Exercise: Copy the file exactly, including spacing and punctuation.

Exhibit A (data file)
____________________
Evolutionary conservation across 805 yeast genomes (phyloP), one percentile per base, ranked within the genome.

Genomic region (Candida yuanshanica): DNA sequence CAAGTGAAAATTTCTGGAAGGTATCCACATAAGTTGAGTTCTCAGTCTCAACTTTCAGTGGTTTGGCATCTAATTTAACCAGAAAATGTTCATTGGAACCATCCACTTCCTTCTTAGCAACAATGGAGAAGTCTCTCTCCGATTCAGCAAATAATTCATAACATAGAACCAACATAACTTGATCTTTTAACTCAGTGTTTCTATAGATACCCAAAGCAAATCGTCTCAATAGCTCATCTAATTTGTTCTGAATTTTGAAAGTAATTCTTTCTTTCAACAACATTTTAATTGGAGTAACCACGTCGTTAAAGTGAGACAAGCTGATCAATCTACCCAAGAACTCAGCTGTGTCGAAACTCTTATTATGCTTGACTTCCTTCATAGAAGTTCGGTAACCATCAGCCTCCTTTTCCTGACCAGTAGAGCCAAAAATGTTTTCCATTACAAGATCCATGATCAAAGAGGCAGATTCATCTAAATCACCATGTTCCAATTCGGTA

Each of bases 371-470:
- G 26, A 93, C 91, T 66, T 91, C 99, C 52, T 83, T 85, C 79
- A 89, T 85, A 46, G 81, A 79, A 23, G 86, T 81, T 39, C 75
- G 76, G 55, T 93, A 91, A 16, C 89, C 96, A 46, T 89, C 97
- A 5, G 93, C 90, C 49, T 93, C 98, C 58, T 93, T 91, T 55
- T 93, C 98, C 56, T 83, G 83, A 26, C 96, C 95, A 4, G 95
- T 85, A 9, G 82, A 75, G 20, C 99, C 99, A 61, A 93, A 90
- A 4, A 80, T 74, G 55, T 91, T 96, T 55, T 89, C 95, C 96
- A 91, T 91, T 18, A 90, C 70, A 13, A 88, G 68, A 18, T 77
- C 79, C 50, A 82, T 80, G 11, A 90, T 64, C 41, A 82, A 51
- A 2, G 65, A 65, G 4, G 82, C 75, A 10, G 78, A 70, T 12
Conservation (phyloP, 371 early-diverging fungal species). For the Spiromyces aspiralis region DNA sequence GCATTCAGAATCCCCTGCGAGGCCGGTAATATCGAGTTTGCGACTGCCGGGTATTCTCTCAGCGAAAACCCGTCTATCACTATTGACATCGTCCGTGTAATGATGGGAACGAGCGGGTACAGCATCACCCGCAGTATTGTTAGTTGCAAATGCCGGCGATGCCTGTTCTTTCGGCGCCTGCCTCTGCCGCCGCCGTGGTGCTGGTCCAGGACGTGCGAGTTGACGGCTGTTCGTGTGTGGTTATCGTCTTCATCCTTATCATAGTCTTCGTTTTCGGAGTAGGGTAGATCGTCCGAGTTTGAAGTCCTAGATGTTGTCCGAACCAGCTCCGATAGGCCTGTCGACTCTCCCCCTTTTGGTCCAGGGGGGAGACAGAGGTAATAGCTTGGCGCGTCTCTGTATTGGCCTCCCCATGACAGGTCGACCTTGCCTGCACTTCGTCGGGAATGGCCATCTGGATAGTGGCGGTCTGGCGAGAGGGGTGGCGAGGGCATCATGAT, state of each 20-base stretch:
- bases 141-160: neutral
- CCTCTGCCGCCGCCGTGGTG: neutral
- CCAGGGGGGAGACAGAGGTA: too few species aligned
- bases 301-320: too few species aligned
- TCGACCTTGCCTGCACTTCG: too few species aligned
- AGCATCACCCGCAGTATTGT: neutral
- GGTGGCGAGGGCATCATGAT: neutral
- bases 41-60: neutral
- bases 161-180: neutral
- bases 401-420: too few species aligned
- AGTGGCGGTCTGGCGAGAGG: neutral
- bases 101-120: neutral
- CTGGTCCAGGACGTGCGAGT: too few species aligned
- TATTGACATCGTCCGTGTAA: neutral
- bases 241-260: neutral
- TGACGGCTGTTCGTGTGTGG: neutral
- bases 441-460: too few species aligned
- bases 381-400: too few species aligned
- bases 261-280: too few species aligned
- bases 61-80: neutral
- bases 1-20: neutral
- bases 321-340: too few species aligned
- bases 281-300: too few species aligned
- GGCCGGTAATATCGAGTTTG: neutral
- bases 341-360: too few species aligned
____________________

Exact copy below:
Evolutionary conservation across 805 yeast genomes (phyloP), one percentile per base, ranked within the genome.

Genomic region (Candida yuanshanica): DNA sequence CAAGTGAAAATTTCTGGAAGGTATCCACATAAGTTGAGTTCTCAGTCTCAACTTTCAGTGGTTTGGCATCTAATTTAACCAGAAAATGTTCATTGGAACCATCCACTTCCTTCTTAGCAACAATGGAGAAGTCTCTCTCCGATTCAGCAAATAATTCATAACATAGAACCAACATAACTTGATCTTTTAACTCAGTGTTTCTATAGATACCCAAAGCAAATCGTCTCAATAGCTCATCTAATTTGTTCTGAATTTTGAAAGTAATTCTTTCTTTCAACAACATTTTAATTGGAGTAACCACGTCGTTAAAGTGAGACAAGCTGATCAATCTACCCAAGAACTCAGCTGTGTCGAAACTCTTATTATGCTTGACTTCCTTCATAGAAGTTCGGTAACCATCAGCCTCCTTTTCCTGACCAGTAGAGCCAAAAATGTTTTCCATTACAAGATCCATGATCAAAGAGGCAGATTCATCTAAATCACCATGTTCCAATTCGGTA

Each of bases 371-470:
- G 26, A 93, C 91, T 66, T 91, C 99, C 52, T 83, T 85, C 79
- A 89, T 85, A 46, G 81, A 79, A 23, G 86, T 81, T 39, C 75
- G 76, G 55, T 93, A 91, A 16, C 89, C 96, A 46, T 89, C 97
- A 5, G 93, C 90, C 49, T 93, C 98, C 58, T 93, T 91, T 55
- T 93, C 98, C 56, T 83, G 83, A 26, C 96, C 95, A 4, G 95
- T 85, A 9, G 82, A 75, G 20, C 99, C 99, A 61, A 93, A 90
- A 4, A 80, T 74, G 55, T 91, T 96, T 55, T 89, C 95, C 96
- A 91, T 91, T 18, A 90, C 70, A 13, A 88, G 68, A 18, T 77
- C 79, C 50, A 82, T 80, G 11, A 90, T 64, C 41, A 82, A 51
- A 2, G 65, A 65, G 4, G 82, C 75, A 10, G 78, A 70, T 12
Conservation (phyloP, 371 early-diverging fungal species). For the Spiromyces aspiralis region DNA sequence GCATTCAGAATCCCCTGCGAGGCCGGTAATATCGAGTTTGCGACTGCCGGGTATTCTCTCAGCGAAAACCCGTCTATCACTATTGACATCGTCCGTGTAATGATGGGAACGAGCGGGTACAGCATCACCCGCAGTATTGTTAGTTGCAAATGCCGGCGATGCCTGTTCTTTCGGCGCCTGCCTCTGCCGCCGCCGTGGTGCTGGTCCAGGACGTGCGAGTTGACGGCTGTTCGTGTGTGGTTATCGTCTTCATCCTTATCATAGTCTTCGTTTTCGGAGTAGGGTAGATCGTCCGAGTTTGAAGTCCTAGATGTTGTCCGAACCAGCTCCGATAGGCCTGTCGACTCTCCCCCTTTTGGTCCAGGGGGGAGACAGAGGTAATAGCTTGGCGCGTCTCTGTATTGGCCTCCCCATGACAGGTCGACCTTGCCTGCACTTCGTCGGGAATGGCCATCTGGATAGTGGCGGTCTGGCGAGAGGGGTGGCGAGGGCATCATGAT, state of each 20-base stretch:
- bases 141-160: neutral
- CCTCTGCCGCCGCCGTGGTG: neutral
- CCAGGGGGGAGACAGAGGTA: too few species aligned
- bases 301-320: too few species aligned
- TCGACCTTGCCTGCACTTCG: too few species aligned
- AGCATCACCCGCAGTATTGT: neutral
- GGTGGCGAGGGCATCATGAT: neutral
- bases 41-60: neutral
- bases 161-180: neutral
- bases 401-420: too few species aligned
- AGTGGCGGTCTGGCGAGAGG: neutral
- bases 101-120: neutral
- CTGGTCCAGGACGTGCGAGT: too few species aligned
- TATTGACATCGTCCGTGTAA: neutral
- bases 241-260: neutral
- TGACGGCTGTTCGTGTGTGG: neutral
- bases 441-460: too few species aligned
- bases 381-400: too few species aligned
- bases 261-280: too few species aligned
- bases 61-80: neutral
- bases 1-20: neutral
- bases 321-340: too few species aligned
- bases 281-300: too few species aligned
- GGCCGGTAATATCGAGTTTG: neutral
- bases 341-360: too few species aligned